I thought this book would never end How is it that the author turned the great Queen Elizabeth into a whiny, simpering, love sick fool A Spellbinding Novel About Elizabeth I From The Internationally Bestselling Author Of The Guenevere And Tristan And Isolde Trilogies Publicly Declared A Bastard At The Age Of Three, Daughter Of A Disgraced And Executed Mother, Last In The Line Of Succession To The Throne Of England, Elizabeth I Inherited An England Ravaged By Bloody Religious Conflict, At War With Spain And France, And Badly In Debt When She Died In , After A Forty Five Year Reign, Her Empire Spanned Two Continents And Was United Under One Church, Victorious In War, And Blessed With An Overflowing Treasury What S , Her Favorites William Shakespeare, Sir Francis Drake, And Sir Walter Raleigh Had Made The Elizabethan Era A Cultural Golden Age Still Remembered Today But For Elizabeth The Woman, Tragedy Went Hand In Hand With Triumph Politics And Scandal Forced The Passionate Queen To Reject Her True Love, Robert Dudley, And To Execute His Stepson, Her Much Adored Lord Essex Now In This Spellbinding Novel, Rosalind Miles Brings To Life The Woman Behind The Myth By Turns Imperious, Brilliant, Calculating, Vain, And Witty, This Is The Elizabeth The World Never Knew From The Days Of Her Brutal Father, Henry VIII, To Her Final Dying Moments, Elizabeth Tells Her Story In Her Own Words As a fan of the historical figure and popular interpretations of Elizabeth I, I tend to read anything I can get my hands on dealing with this fascinating part of world history I, Elizabeth interprets the story from Elizabeth s own perspective as if these are her final diaries while recounting her life.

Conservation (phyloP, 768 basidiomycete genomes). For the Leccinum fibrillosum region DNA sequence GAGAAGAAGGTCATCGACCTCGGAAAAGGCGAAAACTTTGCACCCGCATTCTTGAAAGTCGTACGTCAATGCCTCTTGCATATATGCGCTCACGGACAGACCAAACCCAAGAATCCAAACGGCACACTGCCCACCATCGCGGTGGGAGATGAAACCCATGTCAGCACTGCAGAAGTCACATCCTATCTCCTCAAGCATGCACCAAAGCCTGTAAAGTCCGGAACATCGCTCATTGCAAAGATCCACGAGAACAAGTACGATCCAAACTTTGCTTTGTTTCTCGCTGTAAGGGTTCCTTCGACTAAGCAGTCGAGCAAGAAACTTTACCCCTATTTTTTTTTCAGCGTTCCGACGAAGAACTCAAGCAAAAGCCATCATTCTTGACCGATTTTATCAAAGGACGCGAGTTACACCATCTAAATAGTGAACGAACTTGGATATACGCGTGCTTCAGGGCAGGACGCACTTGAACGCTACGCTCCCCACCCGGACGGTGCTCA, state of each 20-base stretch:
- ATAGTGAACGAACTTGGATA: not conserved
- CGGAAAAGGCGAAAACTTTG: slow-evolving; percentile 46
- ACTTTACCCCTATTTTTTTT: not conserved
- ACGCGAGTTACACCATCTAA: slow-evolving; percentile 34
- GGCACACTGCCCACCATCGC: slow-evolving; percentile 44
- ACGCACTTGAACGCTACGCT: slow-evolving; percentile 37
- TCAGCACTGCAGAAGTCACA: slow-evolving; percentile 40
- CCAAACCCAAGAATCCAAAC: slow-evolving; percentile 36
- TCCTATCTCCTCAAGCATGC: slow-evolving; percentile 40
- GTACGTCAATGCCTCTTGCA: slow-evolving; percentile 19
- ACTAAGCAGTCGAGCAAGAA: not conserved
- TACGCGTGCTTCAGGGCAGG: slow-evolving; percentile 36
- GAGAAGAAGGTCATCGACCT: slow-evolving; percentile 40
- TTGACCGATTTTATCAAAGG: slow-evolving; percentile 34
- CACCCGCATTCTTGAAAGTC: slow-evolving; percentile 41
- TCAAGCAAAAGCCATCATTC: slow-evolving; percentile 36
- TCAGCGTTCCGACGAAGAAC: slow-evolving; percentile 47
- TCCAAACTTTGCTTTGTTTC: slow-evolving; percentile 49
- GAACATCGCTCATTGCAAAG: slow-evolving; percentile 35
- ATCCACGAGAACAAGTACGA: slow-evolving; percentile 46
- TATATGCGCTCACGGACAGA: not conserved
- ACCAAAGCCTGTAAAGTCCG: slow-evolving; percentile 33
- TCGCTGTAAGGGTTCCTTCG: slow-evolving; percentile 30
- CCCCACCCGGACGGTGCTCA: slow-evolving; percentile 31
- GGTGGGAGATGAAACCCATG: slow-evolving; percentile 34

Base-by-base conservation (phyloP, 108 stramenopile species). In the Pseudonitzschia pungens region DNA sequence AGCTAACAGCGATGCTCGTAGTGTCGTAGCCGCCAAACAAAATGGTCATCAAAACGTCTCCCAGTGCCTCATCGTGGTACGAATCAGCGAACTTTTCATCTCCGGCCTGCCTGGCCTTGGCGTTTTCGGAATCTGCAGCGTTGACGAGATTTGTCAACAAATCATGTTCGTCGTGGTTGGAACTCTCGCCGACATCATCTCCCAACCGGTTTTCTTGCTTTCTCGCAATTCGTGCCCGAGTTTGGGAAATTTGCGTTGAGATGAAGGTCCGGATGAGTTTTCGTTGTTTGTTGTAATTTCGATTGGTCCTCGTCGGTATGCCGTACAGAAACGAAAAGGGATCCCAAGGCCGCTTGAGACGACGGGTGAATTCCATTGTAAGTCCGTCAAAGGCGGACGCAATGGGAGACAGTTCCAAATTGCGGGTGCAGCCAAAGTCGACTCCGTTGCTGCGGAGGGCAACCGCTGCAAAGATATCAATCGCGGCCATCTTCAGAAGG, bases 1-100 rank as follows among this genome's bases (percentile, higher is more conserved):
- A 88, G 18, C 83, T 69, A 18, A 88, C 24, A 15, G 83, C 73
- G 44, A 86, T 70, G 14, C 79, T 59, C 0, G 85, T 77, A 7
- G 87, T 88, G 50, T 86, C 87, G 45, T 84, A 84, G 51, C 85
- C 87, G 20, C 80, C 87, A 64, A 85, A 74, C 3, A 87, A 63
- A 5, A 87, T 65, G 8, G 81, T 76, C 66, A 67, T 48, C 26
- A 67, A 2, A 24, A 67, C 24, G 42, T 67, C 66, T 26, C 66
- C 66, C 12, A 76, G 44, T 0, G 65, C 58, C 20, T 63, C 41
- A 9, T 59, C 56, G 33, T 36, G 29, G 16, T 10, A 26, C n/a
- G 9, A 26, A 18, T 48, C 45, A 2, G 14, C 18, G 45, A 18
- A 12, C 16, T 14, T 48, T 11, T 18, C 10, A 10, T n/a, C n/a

Amusingly, her later self frequently comments on her recollections, usually with regret and embarassment, especially when she s talking about the Earl of Essex, who turned out to be a great disappointment for her It was a fascinating read though I believe this is the book that the first Elizabeth movie starring Cate Blanchett was based off of.